Use this URL to cite or link to this record in EThOS: http://ethos.bl.uk/OrderDetails.do?uin=uk.bl.ethos.369723
Title: Motivational adjustment of (primary) teacher trainees in the early stages of learning to teach English in Hong Kong
Author: Forrester, Victor David Nicolson
ISNI:       0000 0001 3475 2284
Awarding Body: Durham University
Current Institution: Durham University
Date of Award: 2001
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Abstract:
Despite decades of research on human motivation within an educational context, there emerges neither one theory nor one pragmatic intervention that is commonly accepted. These observations raise two fundamental questions: why does human motivation confound a common theoretical base and why does it appear to resist interventions? Addressing these two fundamental questions, this thesis offers a literature critique that highlights motivation in education as value-laden. The thesis then posits that to understand motivational adjustment the critical focus lies not on the value-agents (lecturers, parents) but on the value-receivers (the students). Additionally, the thesis posits that an adequate comprehension of students' motivational adjustment requires a research methodology that embraces the defining context. The research subjects are two cohorts of trainee (Primary) teachers. The first cohort (N=47) comprises incoming students direct from Secondary education. The second cohort (N=33) are post Certificate in Education students with prior work and teaching experience. Both cohorts are enrolled in first semester, Batchelor of Education programmes at the Hong Kong Institute of Education in Hong Kong, Special Administrative Region of the Peoples' Republic of China. A feature of this study is that the research subjects are ethnic Chinese. Reporting a semester-long study, a critique of 'motivation' is provided in the light of data collated from both pre and post semester questionnaires (N= 160) and mid and end semester interviews (N= 38). Data analysis displays the emergence over one semester of an underlying motivational conformity towards prioritising 'self-defense'. Three effects of prioritising 'self-defense' are noted: first, students' perception of an event is subservient to its short-term experience; second, cognition is subservient to affective responses and third, goals are determined by the interaction between the affective and cognitive responses. The thesis concludes by noting implications for further research in both human motivation and cultural studies. Key words: Motivation, teacher-training, culture. ethnic Chinese, Hong Kong (PRC).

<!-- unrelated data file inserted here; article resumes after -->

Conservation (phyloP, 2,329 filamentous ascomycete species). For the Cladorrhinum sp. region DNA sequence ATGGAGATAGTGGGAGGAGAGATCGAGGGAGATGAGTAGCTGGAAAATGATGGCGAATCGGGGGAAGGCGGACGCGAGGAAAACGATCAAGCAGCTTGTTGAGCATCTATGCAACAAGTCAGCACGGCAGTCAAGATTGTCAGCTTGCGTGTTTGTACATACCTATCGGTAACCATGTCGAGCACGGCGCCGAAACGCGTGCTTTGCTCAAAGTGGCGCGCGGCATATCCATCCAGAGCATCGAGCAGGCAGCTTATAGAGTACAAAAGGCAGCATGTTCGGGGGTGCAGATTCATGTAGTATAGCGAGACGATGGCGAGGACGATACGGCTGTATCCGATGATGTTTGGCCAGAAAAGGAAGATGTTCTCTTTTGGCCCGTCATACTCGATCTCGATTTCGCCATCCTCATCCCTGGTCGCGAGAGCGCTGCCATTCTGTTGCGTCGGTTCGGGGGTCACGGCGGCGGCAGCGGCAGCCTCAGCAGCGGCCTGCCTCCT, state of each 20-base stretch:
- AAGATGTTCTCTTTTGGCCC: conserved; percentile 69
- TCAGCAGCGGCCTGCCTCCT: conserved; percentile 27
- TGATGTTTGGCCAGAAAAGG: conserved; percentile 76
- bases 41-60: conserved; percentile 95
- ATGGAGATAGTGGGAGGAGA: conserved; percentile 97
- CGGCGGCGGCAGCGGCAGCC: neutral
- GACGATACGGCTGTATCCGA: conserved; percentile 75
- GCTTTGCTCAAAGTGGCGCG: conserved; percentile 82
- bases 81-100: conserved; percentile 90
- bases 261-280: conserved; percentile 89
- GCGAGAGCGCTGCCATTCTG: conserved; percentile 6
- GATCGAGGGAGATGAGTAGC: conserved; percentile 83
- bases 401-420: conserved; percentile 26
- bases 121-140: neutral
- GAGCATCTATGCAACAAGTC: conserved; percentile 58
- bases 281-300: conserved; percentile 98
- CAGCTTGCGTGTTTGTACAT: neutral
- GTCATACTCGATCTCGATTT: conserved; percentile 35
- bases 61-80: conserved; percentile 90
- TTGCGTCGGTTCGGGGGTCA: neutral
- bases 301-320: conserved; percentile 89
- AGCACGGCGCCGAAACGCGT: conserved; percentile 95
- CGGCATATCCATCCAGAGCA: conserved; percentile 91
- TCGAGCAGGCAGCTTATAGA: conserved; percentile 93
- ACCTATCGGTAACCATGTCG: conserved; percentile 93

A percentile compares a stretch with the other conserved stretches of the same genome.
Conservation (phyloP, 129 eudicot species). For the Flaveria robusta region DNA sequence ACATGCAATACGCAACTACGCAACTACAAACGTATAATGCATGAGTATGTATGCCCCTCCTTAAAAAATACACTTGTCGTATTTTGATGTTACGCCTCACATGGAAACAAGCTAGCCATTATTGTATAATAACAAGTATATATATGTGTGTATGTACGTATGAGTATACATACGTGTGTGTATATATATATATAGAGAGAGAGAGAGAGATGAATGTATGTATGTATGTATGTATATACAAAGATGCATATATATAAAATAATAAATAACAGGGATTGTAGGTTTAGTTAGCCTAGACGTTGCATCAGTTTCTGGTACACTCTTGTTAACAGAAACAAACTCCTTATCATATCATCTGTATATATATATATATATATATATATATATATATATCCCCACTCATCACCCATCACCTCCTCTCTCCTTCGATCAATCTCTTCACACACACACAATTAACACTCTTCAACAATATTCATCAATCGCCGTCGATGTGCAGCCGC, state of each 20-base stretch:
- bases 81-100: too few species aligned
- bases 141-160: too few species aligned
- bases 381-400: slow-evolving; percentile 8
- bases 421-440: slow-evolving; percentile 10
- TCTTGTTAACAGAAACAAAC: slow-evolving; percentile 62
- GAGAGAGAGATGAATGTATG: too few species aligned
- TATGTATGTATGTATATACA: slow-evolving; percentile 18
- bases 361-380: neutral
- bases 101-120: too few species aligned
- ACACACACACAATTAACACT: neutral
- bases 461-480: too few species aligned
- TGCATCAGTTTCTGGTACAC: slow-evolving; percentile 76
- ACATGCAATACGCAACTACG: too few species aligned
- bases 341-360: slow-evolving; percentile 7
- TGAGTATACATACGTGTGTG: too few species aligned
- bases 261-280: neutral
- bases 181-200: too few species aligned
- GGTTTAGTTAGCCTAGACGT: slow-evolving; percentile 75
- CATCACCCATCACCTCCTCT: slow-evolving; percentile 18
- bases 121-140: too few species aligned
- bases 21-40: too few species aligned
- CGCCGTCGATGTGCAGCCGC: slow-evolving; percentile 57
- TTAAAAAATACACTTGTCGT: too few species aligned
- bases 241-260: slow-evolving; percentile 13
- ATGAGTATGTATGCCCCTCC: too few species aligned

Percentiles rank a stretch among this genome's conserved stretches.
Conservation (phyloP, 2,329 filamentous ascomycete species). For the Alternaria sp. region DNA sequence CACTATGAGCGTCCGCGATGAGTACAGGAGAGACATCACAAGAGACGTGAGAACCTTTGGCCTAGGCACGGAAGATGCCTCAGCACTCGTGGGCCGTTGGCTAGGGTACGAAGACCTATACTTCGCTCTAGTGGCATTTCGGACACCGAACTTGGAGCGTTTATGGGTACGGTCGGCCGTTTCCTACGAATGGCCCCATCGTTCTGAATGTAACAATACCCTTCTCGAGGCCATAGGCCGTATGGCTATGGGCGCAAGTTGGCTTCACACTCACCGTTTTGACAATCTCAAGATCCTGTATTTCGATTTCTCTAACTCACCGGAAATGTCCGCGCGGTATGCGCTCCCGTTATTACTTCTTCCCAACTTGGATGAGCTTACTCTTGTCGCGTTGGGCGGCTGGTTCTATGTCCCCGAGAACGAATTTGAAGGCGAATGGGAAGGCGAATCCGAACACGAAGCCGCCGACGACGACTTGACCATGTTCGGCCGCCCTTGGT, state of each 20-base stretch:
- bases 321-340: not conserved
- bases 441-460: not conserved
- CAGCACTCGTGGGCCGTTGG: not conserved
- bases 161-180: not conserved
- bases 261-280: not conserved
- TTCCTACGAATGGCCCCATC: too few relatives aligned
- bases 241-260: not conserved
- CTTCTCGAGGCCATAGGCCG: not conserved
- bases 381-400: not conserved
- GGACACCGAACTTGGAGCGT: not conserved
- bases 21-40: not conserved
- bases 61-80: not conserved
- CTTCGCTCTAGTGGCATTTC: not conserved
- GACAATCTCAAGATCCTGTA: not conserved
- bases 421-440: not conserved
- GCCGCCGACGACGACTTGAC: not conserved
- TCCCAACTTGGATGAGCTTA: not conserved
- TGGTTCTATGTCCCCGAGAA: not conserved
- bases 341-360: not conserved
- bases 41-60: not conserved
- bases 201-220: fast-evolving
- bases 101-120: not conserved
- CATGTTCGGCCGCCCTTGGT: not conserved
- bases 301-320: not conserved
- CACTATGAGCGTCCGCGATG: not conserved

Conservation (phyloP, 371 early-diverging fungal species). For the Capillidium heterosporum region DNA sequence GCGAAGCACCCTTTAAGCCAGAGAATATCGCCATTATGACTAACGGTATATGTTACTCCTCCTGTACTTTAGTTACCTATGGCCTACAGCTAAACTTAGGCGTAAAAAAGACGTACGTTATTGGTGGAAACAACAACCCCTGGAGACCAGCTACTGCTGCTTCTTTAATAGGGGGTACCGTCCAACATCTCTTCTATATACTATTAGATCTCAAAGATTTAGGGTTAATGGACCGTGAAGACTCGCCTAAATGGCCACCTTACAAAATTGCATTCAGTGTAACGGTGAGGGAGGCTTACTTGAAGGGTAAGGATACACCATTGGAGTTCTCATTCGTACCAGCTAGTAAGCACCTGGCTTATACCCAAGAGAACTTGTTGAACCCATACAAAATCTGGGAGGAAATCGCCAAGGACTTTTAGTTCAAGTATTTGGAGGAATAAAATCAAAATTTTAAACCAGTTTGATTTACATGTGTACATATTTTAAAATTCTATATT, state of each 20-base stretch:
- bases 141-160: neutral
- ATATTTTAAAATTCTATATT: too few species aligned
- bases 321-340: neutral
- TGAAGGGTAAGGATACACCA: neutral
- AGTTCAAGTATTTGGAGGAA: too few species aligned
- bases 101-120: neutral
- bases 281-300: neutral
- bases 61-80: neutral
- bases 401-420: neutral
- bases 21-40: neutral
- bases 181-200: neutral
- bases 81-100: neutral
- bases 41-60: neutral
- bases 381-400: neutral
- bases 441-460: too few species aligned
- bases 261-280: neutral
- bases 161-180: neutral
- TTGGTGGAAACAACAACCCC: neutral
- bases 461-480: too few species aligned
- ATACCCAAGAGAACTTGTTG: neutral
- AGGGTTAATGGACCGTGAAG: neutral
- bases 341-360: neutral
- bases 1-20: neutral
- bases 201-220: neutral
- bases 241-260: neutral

Supervisor: Not available Sponsor: Not available
Qualification Name: Thesis (Ph.D.) Qualification Level: Doctoral
EThOS ID: uk.bl.ethos.369723  DOI: Not available
Keywords: Motivation; Ethnic Chinese; Teacher-training Education Psychology
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